Impact investing with donor-advised funds can boost clients’ philanthropy
If you have clients who are philanthropic, chances are you’ve heard of donor-advised funds. DAFs are the fastest-growing charitable giving vehicle in philanthropy for a good reason: They offer tax advantages, legacy planning options and flexibility that other giving vehicles can’t. And if your clients know about or already have a DAF, they might also be interested in impact investing. It’s not surprising that the most generous charitable givers might also want to align their investments with their values.
Two trending tools for good in the finance sector, DAFs and impact investments, are converging for even higher philanthropic impact. In the past two years, sustainable, responsible and impact investments have swelled 38 percent to $12 trillion, according to industry group US SIF. Put another way: Impact investments now account for more than one-quarter of professionally managed assets in the U.S.
Many DAF charitable sponsors are offering impact investments so donors can recommend investment strategies that align with their philanthropic goals. For example, if a donor is interested in using their DAF to support environmental causes, they may wish to recommend their DAF assets be invested in environmental, social and governance indexes or cause-specific investments (e.g., renewable energy solutions in North America), thereby having a positive impact before they’ve even recommended their first grant.
Here are a few of the most questions that help investors decide if impact investing is the right strategy for their DAFs:
1. What is the value of impact investing with a DAF?
The primary benefit of impact investing within a DAF is doing good — right away. One of the key features of a DAF is the grantmaking flexibility. Unlike private foundations, which have an annual 5 percent payout requirement under federal tax law, DAFs do not have a payout requirement. In practice, DAFs pay out at a far higher rate (20 percent annually) than private foundations, but if donors are considering their grant-making strategy over time, they can have an immediate positive impact by recommending impact investments within their DAFs.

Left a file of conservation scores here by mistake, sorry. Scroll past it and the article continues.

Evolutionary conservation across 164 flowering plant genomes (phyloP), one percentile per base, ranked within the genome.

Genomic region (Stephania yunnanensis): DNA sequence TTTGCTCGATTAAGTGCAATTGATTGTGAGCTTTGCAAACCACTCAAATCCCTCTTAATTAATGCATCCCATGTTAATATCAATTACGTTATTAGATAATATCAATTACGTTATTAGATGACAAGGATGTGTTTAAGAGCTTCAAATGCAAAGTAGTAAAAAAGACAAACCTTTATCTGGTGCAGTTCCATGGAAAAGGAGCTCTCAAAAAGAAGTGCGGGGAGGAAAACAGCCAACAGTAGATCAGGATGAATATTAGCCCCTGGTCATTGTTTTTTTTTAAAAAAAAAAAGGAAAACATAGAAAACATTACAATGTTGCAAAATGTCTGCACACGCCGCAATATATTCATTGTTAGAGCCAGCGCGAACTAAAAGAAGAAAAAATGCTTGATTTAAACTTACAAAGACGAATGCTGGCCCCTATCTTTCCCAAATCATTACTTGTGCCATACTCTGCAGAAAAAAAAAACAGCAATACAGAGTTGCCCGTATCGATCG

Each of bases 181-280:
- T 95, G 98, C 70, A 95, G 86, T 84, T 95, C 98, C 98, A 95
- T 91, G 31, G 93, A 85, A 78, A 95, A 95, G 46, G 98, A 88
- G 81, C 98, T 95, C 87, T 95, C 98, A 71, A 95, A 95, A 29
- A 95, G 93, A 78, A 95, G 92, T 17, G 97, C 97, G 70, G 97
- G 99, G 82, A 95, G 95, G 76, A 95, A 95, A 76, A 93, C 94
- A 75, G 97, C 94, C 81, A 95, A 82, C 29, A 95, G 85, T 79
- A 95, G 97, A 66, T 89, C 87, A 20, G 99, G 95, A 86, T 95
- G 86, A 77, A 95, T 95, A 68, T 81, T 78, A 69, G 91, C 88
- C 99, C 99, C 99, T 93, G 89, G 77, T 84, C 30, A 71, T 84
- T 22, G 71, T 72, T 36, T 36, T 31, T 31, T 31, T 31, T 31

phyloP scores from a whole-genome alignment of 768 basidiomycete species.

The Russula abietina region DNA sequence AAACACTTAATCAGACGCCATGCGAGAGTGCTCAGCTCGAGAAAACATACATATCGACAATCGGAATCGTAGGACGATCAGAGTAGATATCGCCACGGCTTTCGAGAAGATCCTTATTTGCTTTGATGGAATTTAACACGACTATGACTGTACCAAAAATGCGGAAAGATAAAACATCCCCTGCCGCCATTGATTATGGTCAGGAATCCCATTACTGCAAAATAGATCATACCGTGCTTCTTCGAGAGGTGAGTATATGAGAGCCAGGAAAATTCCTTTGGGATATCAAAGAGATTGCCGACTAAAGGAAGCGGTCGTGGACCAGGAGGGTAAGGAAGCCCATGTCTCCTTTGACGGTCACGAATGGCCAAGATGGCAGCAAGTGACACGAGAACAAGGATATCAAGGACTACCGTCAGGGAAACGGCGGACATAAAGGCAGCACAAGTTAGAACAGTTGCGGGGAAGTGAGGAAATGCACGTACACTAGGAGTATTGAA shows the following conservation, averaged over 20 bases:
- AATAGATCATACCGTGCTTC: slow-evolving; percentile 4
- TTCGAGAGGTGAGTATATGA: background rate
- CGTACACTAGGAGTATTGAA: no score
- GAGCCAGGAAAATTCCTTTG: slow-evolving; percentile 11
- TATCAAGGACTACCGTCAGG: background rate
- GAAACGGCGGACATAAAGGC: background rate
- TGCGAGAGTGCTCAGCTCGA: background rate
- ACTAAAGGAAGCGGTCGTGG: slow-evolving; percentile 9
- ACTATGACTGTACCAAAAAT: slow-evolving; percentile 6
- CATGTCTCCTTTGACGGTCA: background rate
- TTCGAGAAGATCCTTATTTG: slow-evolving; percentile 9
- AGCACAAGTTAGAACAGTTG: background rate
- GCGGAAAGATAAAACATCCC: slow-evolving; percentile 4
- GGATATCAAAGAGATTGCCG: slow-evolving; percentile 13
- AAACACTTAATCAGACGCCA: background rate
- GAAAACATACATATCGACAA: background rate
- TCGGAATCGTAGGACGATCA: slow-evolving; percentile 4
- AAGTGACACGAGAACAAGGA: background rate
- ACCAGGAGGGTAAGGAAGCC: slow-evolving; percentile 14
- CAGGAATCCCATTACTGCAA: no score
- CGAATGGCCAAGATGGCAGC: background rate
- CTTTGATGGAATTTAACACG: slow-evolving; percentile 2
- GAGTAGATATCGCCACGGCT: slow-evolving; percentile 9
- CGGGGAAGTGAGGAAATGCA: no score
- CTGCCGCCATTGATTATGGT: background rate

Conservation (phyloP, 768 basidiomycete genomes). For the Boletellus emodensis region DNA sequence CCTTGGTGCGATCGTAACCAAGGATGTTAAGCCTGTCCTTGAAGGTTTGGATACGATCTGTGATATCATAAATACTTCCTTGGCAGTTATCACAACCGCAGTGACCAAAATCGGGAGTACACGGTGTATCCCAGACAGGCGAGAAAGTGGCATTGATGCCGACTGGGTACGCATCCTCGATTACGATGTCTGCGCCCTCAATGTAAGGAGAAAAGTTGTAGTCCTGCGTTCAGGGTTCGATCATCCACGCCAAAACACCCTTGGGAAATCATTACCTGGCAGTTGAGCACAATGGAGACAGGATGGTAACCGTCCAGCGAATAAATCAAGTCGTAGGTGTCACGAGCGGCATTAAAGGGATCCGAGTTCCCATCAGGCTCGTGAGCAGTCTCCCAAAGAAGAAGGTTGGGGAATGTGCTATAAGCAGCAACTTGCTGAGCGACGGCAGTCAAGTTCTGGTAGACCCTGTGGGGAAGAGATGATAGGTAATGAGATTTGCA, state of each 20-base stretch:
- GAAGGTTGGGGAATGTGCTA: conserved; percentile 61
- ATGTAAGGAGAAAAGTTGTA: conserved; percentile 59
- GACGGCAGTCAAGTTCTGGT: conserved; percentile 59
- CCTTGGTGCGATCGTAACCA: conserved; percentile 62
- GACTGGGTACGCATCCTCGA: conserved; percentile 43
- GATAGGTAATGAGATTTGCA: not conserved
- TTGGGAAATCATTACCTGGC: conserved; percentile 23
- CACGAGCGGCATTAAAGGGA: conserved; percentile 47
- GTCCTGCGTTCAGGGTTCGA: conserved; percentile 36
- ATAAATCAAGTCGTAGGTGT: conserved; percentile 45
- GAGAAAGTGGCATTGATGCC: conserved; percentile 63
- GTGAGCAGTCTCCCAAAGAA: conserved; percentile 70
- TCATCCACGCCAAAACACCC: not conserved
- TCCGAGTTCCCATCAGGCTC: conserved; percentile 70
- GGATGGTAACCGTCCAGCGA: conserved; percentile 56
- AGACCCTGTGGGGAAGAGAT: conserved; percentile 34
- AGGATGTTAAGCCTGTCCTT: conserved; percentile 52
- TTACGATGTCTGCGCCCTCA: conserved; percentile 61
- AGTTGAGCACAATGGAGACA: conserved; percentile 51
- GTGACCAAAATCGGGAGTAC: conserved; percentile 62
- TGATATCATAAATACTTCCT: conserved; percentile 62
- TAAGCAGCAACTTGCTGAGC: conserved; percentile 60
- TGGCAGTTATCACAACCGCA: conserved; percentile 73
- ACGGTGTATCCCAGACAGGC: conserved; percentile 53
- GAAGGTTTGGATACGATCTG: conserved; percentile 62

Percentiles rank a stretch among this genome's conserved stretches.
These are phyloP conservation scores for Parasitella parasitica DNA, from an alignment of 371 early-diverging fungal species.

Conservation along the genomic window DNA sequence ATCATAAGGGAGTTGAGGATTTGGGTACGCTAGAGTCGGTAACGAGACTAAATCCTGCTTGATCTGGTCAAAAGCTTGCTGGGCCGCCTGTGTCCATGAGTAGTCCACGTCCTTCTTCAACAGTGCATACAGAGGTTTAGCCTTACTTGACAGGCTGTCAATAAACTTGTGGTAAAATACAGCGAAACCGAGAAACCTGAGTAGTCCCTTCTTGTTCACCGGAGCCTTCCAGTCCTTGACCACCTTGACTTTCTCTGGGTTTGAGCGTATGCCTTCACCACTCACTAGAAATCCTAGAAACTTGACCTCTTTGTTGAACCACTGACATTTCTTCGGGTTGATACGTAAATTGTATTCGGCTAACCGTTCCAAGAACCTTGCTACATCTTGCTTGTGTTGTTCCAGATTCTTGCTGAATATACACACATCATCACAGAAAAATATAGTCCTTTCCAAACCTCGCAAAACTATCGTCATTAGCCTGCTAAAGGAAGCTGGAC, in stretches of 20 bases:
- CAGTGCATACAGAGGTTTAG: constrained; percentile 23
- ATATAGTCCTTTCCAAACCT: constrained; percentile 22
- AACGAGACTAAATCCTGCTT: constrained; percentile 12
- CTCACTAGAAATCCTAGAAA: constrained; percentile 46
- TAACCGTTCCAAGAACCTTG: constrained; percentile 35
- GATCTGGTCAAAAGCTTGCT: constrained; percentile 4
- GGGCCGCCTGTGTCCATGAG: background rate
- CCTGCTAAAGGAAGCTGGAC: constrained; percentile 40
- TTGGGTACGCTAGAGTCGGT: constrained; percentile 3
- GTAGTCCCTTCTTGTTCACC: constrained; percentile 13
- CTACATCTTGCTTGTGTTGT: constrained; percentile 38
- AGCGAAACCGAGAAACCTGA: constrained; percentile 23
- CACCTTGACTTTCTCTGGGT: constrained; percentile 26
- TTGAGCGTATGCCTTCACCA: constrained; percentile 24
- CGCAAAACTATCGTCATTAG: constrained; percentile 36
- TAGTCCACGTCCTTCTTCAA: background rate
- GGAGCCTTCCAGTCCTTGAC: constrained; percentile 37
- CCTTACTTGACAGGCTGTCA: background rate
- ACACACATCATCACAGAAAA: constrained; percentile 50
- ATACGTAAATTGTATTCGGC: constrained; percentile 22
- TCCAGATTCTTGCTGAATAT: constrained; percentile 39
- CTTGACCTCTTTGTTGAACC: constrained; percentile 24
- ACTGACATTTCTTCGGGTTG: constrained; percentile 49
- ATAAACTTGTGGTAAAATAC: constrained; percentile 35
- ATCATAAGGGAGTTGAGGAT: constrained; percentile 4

The purpose of any impact investment is to generate a positive social or environmental return alongside a financial one. If DAF assets are invested in impact investments, in most cases, any financial return is tax-free and can be reinvested or used to make charitable grants.
The benefit of impact investing as a financial strategy is well documented. An aggregated report of more than 2,000 studies found that companies that prioritize ESG issues generate better long-term financial performance and demonstrate less exposure to risk factors like volatility. Applying these benefits as a philanthropic strategy within a DAF can translate into higher, faster philanthropic impact and, ultimately, more charitable assets available for grantmaking. The valuation and performance tracking of the “impact side” of an impact investment has been a more complicated and qualitative endeavor. But the impact investing sector is mature enough now that common platforms like Morningstar give a sustainability rating. There is also solid accounting guidance and numerous resources to help measure impact and the social return on investment.
2. What type of impact investments can I recommend for a DAF?